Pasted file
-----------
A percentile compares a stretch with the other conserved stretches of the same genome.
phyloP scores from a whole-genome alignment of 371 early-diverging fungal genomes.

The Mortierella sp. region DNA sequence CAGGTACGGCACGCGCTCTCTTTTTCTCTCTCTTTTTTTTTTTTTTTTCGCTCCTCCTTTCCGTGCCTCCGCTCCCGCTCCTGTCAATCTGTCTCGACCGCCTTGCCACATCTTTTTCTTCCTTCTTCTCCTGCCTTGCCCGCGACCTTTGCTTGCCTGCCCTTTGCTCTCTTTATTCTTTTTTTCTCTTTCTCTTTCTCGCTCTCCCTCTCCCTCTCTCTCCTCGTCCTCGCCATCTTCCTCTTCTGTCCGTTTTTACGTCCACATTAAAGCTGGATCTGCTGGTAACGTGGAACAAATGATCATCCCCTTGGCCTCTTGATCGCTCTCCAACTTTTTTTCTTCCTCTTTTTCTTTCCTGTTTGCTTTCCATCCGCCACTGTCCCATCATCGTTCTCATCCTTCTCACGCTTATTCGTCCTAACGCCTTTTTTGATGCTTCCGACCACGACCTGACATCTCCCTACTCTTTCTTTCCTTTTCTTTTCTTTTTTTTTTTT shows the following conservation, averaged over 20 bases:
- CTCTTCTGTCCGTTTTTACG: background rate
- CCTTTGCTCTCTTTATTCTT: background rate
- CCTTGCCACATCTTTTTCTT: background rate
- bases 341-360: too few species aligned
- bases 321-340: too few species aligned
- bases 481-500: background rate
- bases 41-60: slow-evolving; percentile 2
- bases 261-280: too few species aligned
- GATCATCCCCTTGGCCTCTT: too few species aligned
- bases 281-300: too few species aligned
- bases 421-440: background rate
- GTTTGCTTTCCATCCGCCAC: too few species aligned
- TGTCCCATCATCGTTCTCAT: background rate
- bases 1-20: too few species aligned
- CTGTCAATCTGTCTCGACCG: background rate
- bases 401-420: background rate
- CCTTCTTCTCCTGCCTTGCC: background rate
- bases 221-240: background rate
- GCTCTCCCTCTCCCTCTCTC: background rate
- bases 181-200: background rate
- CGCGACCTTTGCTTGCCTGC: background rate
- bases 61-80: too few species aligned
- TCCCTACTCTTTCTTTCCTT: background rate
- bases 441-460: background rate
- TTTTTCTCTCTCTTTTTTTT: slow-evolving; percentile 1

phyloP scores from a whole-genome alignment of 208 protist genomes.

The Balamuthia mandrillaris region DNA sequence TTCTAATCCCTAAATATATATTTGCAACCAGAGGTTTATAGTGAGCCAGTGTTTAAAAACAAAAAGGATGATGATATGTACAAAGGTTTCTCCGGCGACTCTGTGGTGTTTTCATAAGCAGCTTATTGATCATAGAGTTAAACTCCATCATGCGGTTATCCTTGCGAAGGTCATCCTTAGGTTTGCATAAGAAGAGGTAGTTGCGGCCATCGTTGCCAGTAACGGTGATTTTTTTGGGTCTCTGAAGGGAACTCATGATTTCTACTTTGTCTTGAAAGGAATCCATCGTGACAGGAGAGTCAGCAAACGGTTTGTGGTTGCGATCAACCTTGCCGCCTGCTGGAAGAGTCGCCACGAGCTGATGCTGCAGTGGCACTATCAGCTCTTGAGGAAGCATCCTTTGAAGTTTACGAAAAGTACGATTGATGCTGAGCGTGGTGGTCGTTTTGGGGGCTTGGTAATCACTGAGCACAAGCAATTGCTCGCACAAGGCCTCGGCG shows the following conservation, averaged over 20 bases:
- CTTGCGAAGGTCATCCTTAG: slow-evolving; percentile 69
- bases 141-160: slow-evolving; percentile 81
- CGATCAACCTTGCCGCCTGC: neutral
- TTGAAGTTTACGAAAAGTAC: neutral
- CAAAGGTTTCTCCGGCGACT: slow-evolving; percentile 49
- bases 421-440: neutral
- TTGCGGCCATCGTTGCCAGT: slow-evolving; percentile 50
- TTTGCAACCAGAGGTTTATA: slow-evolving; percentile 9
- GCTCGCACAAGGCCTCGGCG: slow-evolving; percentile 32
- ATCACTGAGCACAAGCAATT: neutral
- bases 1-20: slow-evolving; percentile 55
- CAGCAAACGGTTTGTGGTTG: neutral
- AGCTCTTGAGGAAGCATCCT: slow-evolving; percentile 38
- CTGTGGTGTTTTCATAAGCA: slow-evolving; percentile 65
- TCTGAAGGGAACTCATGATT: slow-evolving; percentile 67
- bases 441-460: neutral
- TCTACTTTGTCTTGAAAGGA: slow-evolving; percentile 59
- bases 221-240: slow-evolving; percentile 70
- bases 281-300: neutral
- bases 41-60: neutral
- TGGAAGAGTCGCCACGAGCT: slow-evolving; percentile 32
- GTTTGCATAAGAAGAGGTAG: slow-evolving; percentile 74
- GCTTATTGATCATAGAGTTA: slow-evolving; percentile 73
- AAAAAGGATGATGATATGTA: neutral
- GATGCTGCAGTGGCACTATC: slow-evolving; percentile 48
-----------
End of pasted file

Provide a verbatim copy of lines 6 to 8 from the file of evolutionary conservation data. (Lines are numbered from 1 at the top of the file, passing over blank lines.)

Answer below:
- CCTTGCCACATCTTTTTCTT: background rate
- bases 341-360: too few species aligned
- bases 321-340: too few species aligned